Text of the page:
of Paul in the beginning. He went without food for almost a month, in one
instance, as a result. All because he had to be the one to fill out the
forms to renew his food stamps forms. He
was the one that needed to ask for help, when he was living in an "assisted" living
apartment complex. He had to learn to
live on his own, the case worker said to us afterwards.
Like other illnesses, mental illnesses have their severities. Some people
with even the severest forms of mental illness such as schizophrenia and
bipolar disorder can live independent and productive lives; I wish that were
Paul's case. But Paul was not alone. We see people like Paul on our
streets, they crowd our prisons, and they languish in adult homes.
After Paul was released from the state hospital, he spent 8 of the last 10
years of his life cycling in and out of psychotic events; he went from the local
ER room and psych ward, and sometimes to the state hospital, only to be
released again where the cycle would continue. At first, Paul
lived in an "assisted" living apartment, but when that became too difficult he was placed in an
Adult Home. He spent the last year of his life in a nursing home due to chronic
Ironically, I am thankful for that last year. Paul's mental state improved
to the point where we could actually have a somewhat normal life with him, like
anyone else with a family member in a nursing home, that is. His delusions
had logic of their own that we learned to follow; we were able to speak his
language, in a sense. We could hold normal conversations about the weather,
what to eat, what movie to watch, football, etc. Invariably, some delusion
would sneak its way in, and that was OK.
Paul had actually been this way, on and off, after he was placed on a new
medication a couple of years prior to his admittance to the nursing home, but
it was inconsistent due to other factors involved with living in an adult
home. That Paul had to get sick with chronic lung disease, then lung
cancer, before he was deemed worthy for the level of care he should have
received in the first place is bad enough; that it gave my family something of
our brother back only to watch him die from lung cancer is a kick in the gut no
one should have to go through.
The IMD Exclusion acts as a barrier to access to long-term care for the
poor and the middle class, who have a mental illness. It is
discriminatory and should be repealed. It is that simple.
Ilene is the 9th of 10 children, a twin-less twin, the mother of twin boys (aren't they supposed to skip a generation?) and a wife of 27 years.
Growing up in a large, Irish-Catholic family was an experience, to say the least, made that much more interesting given that she and her siblings were in their teen's and twenties during the 60's and 70's.
Ilene is a self-taught writer. Her common phrase is, "I am a technical writer by trade and a creative writer by desire". Ilene writes on a wide variety of subject matters that include family, politics, women's issues, health care, mental health care and anything that "gets her Irish up".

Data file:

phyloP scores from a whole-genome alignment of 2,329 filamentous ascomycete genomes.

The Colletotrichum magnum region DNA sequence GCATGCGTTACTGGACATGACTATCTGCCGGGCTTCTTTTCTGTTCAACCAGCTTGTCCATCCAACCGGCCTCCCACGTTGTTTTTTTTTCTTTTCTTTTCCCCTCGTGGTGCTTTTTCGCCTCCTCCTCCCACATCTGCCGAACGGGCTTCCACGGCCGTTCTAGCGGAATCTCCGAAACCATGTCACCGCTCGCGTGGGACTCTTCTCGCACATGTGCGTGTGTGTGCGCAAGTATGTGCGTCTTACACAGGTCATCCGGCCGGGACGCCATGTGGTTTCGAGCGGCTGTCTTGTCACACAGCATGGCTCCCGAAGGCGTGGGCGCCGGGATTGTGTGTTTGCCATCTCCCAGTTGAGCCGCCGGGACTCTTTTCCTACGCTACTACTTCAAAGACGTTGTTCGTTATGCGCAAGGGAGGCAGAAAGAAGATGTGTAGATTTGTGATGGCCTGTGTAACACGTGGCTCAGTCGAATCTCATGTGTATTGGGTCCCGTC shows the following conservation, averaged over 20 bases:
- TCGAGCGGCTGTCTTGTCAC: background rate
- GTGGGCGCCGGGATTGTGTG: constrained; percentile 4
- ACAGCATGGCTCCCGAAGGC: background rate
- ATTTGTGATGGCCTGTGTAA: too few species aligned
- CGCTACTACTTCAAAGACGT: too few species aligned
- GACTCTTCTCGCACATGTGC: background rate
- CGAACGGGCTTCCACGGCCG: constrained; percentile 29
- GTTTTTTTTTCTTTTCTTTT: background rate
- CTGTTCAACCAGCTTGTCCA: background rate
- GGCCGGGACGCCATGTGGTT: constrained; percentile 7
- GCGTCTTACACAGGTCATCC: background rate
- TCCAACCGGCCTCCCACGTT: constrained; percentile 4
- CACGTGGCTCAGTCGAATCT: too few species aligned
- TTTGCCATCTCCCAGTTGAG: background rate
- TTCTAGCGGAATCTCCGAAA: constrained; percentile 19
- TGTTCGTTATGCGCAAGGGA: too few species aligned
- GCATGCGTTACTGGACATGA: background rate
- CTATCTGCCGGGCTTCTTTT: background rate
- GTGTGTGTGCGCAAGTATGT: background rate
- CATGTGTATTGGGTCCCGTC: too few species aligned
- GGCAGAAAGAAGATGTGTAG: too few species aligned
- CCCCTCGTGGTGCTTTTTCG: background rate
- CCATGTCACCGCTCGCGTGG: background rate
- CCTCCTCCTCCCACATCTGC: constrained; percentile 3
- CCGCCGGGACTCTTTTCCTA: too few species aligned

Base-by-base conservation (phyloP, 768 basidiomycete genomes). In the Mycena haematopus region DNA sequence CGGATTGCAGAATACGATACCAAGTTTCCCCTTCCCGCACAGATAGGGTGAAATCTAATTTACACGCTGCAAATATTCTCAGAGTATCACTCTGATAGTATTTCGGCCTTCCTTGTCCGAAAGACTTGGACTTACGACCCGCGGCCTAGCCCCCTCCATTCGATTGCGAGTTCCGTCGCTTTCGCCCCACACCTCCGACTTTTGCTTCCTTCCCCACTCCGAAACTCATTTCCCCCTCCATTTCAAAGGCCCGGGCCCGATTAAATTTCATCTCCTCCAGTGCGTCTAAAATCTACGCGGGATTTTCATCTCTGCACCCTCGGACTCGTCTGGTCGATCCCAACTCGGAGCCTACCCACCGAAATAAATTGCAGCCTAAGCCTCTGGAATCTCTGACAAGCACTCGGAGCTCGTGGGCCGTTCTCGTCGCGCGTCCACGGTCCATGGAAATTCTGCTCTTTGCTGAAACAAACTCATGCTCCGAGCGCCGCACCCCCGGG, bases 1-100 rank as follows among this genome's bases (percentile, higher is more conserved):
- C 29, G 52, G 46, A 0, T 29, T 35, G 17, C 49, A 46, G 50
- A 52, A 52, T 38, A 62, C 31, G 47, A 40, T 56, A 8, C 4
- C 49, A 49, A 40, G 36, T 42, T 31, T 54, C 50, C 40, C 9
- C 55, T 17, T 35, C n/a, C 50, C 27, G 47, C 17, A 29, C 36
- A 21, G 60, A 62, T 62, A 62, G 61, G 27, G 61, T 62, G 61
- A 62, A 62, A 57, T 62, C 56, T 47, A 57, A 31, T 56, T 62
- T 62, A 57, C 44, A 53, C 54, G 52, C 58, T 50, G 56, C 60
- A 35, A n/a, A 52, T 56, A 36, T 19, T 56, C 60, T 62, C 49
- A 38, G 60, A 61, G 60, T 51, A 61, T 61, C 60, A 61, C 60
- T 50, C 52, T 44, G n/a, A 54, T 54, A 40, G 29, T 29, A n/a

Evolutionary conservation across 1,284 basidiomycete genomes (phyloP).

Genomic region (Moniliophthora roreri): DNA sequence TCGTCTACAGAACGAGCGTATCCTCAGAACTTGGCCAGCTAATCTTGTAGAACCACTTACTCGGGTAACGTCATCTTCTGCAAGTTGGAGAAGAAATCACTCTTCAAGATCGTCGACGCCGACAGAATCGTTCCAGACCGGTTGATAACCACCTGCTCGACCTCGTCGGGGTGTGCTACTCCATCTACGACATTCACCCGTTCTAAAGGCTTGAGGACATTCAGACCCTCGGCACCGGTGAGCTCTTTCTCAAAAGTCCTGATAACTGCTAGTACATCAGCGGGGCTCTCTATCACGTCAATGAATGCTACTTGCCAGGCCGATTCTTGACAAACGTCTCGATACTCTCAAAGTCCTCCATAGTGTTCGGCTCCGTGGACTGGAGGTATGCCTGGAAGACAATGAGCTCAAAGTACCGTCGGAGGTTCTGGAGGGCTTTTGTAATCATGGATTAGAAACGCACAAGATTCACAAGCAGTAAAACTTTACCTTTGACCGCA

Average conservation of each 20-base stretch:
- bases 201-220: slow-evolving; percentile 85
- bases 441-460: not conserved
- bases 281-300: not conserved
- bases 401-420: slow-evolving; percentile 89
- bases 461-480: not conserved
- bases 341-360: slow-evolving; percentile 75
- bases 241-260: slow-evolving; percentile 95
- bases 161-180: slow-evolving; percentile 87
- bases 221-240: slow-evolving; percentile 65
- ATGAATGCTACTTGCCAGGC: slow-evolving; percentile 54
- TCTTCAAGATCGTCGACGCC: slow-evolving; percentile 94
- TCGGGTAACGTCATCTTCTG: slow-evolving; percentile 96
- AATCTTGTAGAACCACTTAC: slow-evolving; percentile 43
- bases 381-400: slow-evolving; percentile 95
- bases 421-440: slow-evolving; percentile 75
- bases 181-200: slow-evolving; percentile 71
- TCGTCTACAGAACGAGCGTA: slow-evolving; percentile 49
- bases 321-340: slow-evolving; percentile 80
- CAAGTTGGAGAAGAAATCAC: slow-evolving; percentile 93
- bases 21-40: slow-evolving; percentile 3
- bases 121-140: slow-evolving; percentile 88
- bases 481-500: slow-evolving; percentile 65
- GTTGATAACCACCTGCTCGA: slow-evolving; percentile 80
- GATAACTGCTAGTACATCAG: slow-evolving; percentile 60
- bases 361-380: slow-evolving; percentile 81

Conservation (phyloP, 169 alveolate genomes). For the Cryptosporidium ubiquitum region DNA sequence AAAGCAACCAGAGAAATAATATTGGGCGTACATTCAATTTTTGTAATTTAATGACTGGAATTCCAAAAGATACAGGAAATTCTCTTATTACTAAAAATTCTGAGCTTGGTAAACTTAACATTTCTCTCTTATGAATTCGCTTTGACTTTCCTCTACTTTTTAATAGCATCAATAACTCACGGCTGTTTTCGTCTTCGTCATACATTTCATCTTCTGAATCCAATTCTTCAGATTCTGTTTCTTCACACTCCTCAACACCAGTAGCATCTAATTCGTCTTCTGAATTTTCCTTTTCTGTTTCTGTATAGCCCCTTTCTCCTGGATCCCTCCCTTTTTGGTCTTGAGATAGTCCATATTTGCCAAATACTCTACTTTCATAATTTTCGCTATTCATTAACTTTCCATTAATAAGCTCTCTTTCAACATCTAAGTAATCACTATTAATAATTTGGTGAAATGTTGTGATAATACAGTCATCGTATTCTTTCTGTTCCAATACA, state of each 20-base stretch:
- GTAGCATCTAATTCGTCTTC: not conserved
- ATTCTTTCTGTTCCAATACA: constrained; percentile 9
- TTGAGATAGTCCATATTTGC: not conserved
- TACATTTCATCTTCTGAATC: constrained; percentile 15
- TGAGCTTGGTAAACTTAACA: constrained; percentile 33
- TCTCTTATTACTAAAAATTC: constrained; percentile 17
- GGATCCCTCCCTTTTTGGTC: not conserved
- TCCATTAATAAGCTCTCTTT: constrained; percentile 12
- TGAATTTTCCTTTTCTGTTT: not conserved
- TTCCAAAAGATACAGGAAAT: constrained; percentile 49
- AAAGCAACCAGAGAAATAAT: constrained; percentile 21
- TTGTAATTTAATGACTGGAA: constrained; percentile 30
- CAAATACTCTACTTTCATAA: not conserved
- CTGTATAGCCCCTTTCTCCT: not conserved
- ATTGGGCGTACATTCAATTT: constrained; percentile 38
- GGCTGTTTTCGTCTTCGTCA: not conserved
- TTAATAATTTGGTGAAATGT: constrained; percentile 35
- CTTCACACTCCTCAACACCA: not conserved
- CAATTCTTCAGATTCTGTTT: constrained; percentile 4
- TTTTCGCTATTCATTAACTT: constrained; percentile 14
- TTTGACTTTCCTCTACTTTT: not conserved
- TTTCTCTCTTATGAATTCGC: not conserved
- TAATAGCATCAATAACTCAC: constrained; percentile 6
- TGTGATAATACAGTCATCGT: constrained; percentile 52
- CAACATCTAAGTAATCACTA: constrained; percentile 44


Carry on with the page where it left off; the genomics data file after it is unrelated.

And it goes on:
Ilene describes herself as a "born-again" Atheist. She doesn't have anything against people who believe in God or who follow the teachings of Jesus, Mohammad, Baha'u'llah, Confucius, Buddha, or whatever religious prophet and teachings that people follow. All she asks is that people accept that she can have good morals and values (yes that is very subjective) and not believe in God. Her mother used to say that the world would be a better place if people just followed the last 7 commandments.
Ilene was tremendously affected by the long-illness and early death of her twin brother, Paul. Paul was diagnosed with schizophrenia when they were only 16. He spent one year in a private hospital until the maximum lifetime limit was met on their health insurance policy. He was committed to a state mental institution at the tender age of 17 and spent the next 22 years between three different state hospitals. When the final push to release the patients into the community was made in the 1990's, Paul was moved to an "assisted" living apartment complex. When that proved too much for him, he was moved to an adult home. Paul's life during that time was like a nightmarish roller coaster ride from adult home to the local psych wards to the state hospital and back again, only to have the ride start all over again. He finally got off the ride when his emphysema was so bad that he was accepted into a nursing home in 2007. He was diagnosed with lung cancer a few months later and died on May 1, 2008.
While Ilene is not busy writing advocacy articles about mental health related issues, she is writing a book about her brother. She submits articles to any and all publications like this in the hopes that she gets discovered and someone pays her to write what's on her mind.